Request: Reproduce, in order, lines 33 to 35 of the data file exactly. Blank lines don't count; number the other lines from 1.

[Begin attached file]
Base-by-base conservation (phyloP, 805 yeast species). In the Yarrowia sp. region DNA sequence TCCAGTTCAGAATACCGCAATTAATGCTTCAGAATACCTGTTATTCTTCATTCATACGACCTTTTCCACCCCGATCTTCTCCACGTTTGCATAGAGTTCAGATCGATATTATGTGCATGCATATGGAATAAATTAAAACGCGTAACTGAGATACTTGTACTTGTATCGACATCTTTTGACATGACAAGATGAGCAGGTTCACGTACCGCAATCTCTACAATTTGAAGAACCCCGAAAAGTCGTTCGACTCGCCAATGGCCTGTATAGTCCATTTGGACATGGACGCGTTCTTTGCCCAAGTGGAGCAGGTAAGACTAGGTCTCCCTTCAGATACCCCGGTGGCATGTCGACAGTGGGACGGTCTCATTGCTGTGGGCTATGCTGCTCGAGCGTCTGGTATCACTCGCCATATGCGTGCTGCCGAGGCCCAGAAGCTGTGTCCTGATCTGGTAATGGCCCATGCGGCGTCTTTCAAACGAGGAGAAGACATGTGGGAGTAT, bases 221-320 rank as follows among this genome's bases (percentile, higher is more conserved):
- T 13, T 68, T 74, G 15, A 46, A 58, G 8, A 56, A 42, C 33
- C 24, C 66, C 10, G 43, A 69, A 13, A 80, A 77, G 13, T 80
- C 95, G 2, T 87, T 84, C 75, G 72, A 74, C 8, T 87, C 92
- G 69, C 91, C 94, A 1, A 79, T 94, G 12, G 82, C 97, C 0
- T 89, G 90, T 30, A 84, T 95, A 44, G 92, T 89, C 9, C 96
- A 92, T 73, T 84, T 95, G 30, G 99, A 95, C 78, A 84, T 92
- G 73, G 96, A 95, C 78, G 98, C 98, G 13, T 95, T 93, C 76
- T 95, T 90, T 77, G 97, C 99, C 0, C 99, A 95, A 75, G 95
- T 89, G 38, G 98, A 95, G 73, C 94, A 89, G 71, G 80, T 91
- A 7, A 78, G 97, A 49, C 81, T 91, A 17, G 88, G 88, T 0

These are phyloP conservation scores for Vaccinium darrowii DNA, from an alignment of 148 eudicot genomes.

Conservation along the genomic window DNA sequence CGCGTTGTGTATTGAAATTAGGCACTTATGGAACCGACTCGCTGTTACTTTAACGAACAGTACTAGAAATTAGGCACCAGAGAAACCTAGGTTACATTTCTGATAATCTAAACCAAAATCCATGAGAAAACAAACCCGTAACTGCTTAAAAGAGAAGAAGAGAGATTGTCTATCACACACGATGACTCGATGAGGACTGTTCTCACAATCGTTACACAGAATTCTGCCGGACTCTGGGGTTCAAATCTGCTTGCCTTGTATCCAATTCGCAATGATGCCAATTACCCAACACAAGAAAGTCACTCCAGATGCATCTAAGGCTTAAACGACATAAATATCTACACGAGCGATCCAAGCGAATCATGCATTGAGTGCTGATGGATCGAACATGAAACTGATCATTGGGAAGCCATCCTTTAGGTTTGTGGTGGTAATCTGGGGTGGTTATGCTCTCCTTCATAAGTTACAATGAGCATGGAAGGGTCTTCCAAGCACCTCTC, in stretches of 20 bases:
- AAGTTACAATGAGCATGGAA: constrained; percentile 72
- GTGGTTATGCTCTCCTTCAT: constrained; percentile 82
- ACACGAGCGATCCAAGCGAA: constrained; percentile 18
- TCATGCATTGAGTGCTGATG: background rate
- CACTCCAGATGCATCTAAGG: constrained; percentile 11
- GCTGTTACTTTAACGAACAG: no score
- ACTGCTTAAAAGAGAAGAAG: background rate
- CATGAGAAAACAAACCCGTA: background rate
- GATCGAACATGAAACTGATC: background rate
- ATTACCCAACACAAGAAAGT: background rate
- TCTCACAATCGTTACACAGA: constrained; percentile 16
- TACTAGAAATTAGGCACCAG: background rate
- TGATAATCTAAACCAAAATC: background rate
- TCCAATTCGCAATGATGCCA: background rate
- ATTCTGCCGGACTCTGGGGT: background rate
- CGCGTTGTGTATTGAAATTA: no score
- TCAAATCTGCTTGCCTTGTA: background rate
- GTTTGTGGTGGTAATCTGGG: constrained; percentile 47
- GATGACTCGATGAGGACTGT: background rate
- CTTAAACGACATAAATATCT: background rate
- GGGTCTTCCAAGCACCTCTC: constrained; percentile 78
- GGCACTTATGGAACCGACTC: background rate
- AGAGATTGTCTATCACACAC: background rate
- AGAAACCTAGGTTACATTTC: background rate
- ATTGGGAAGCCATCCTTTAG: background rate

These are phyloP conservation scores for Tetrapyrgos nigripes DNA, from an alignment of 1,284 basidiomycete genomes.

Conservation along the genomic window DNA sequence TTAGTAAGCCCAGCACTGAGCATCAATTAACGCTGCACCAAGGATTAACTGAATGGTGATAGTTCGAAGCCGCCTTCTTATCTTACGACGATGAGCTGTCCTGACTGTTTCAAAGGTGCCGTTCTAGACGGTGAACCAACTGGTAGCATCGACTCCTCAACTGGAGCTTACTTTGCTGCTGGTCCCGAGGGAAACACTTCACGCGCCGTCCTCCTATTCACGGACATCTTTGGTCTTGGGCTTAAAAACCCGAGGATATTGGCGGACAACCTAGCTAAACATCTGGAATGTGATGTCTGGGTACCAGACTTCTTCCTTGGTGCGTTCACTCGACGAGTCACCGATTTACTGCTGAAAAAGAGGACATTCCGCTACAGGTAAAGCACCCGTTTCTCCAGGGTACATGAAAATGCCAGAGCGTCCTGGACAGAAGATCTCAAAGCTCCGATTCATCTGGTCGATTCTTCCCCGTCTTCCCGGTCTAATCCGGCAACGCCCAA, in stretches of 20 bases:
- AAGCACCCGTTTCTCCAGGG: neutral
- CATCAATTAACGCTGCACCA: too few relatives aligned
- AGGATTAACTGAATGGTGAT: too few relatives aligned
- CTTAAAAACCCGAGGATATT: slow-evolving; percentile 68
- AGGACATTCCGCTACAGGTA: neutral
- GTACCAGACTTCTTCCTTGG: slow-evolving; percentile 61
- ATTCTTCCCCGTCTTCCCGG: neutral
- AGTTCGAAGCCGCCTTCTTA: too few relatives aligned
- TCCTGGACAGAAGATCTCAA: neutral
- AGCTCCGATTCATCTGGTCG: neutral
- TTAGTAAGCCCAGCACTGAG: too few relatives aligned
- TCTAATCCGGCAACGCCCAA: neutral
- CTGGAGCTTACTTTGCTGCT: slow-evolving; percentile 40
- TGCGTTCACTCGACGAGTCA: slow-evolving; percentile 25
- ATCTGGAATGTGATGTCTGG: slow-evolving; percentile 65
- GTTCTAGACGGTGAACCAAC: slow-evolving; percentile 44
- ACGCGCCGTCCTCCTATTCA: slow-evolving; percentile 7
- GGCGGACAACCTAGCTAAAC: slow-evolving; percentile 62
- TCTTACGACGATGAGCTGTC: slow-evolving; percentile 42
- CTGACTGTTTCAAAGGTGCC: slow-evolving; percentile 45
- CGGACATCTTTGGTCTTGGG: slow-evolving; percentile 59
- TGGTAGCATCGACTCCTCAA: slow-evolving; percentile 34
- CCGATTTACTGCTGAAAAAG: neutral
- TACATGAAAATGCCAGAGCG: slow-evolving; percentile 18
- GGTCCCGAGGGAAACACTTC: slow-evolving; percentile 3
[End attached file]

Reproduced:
- CTTAAACGACATAAATATCT: background rate
- GGGTCTTCCAAGCACCTCTC: constrained; percentile 78
- GGCACTTATGGAACCGACTC: background rate